Wikipedia’s guidelines and policies work to avoid to contributing to stereotypes when discussing women, minorities,and marginalized groups. When writing about women one must make sure that the content is not using sexist language that promotes sexism. I also wanted to point out that male is not the default. Refrain from assuming that. Always use gender neutral language. “Avoid langue that make the male the “self” and the female the “other.” (“Wikipedia”, 2019). According to Wikipedia the editor who specify a gender in their preferences was 115,941 (16.7%) were female and 576,106 were male as of 13 June 2019. (“Wikipedia”, 2019). These statics are not surprising because as we learned earlier is class Wikipedia is male dominated.

The Failed Proposal in Wikipedia is a guideline for dealing with issues labeling people and organizations within in articles. That one must label in way that is not offensive or going against the wishes of those involved with the article. It is good etiquette and avoids any editorial conflicts per Wikipedia.

Sources Cited:

Wikipedia:Gender-neutral language. (2019a). In Wikipedia. Retrieved from https://en.wikipedia.org/w/index.php?title=Wikipedia:Gender-neutral_language&oldid=908035673

Wikipedia:Manual of Style. (2019b). In Wikipedia. Retrieved from https://en.wikipedia.org/w/index.php?title=Wikipedia:Manual_of_Style&oldid=923575615

Wikipedia:Manual of Style/Identity (failed proposal). (2019c). In Wikipedia. Retrieved from https://en.wikipedia.org/w/index.php?title=Wikipedia:Manual_of_Style/Identity_(failed_proposal)&oldid=878962548

Wikipedia:Neutral point of view. (2019d). In Wikipedia. Retrieved from https://en.wikipedia.org/w/index.php?title=Wikipedia:Neutral_point_of_view&oldid=913713064

Wikipedia:Neutral point of view. (2019e). In Wikipedia. Retrieved from https://en.wikipedia.org/w/index.php?title=Wikipedia:Neutral_point_of_view&oldid=913713064Wikipedia:Writing about women. (2019f). In Wikipedia. Retrieved from https://en.wikipedia.org/w/index.php?title=Wikipedia:Writing_about_women&oldid=914269931

Week 6: Race, Sexuality, and Gender as signifiers in media, social networks, online spaces and other systems of cultural production.

How does US media and entertainment represent cool? How do we code beauty, rebellion, urbanness, sexuality, (in)civility strength, weakness, and resistance to institutional rules and regulation?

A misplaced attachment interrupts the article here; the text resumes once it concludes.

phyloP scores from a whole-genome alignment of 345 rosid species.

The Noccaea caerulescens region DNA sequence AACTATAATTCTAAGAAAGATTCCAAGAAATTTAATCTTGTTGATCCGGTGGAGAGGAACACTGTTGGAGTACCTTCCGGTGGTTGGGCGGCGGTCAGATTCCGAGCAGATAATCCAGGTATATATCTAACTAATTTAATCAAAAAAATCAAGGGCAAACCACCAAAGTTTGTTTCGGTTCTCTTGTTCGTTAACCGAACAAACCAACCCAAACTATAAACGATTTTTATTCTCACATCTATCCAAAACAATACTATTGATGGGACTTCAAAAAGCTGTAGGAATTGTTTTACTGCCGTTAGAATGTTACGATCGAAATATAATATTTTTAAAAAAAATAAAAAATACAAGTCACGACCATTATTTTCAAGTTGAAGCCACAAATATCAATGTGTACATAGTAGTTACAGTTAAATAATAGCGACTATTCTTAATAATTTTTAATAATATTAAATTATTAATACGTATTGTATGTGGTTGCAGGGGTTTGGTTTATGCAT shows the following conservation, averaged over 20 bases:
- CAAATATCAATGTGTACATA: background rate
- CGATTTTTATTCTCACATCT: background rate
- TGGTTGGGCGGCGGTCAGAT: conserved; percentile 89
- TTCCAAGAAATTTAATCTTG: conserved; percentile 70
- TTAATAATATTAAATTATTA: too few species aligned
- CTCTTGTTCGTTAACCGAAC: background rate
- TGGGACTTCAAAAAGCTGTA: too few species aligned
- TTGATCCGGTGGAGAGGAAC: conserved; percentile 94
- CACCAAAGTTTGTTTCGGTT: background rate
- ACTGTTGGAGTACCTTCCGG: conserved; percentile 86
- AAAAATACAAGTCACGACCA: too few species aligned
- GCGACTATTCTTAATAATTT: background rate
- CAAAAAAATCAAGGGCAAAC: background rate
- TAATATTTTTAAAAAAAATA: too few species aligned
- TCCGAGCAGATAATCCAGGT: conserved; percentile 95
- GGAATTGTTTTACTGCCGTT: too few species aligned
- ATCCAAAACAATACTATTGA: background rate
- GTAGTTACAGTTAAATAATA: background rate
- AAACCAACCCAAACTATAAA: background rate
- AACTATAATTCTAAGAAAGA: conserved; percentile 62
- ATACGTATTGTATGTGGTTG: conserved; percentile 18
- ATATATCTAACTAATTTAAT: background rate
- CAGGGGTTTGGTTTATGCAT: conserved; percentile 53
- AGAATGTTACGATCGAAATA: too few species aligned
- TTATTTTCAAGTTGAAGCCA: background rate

The US Media, entertainment, and social media has a big hand on what is consider cool and culturally appropriate. Which often times is rife with stereotypes of groups of people that society thinks is real and true. What US media thinks is cool is very narrow minded and not inclusive. White opinions are what are matter and is consider the norm. Which is often use to marginalize people who don’t fit into the social construct of is considered cool or beautiful and as we all know the standard is whiteness.

Blogging is another form of social media and entertainment. Blogging for the longest time as early research shows was centered on the experiences of Western White men. (pg 73) Steele In the reading “Signifyin: Bitching, and Blogging: Black Women and Resistance Discourse Online the author Steele discusses how “A Black feminist epistemology centralizes the conversations of Black women that occur in settings that are often excluded as valid by academic researchers.” (pg 73) Steele This research that was done examines how the online gossip of black women is used to contribute to discourse of resistance . As” Audre Lorde (1984) writes that black female writers manage “the external manifestations of racism and sexism with results of those distortions internalized within our consciousness of ourselves and one another” (p. 147). This study found out that gossip can decimate information to keep people in the loop of information; that it is a connection between woman sharing information and being united by an appreciation by that media text. This analysis suggests that black women use these blogs to “talk back” ( hooks, 1988) to the systems and structures from which they are excluded or within which they are exploited.” Black Feminist Epistemology was developed to bring attention to the multiple oppression that black women face. Since White feminist only focused on the oppression of gender while ignoring the issues that race, class, and sexuality bring.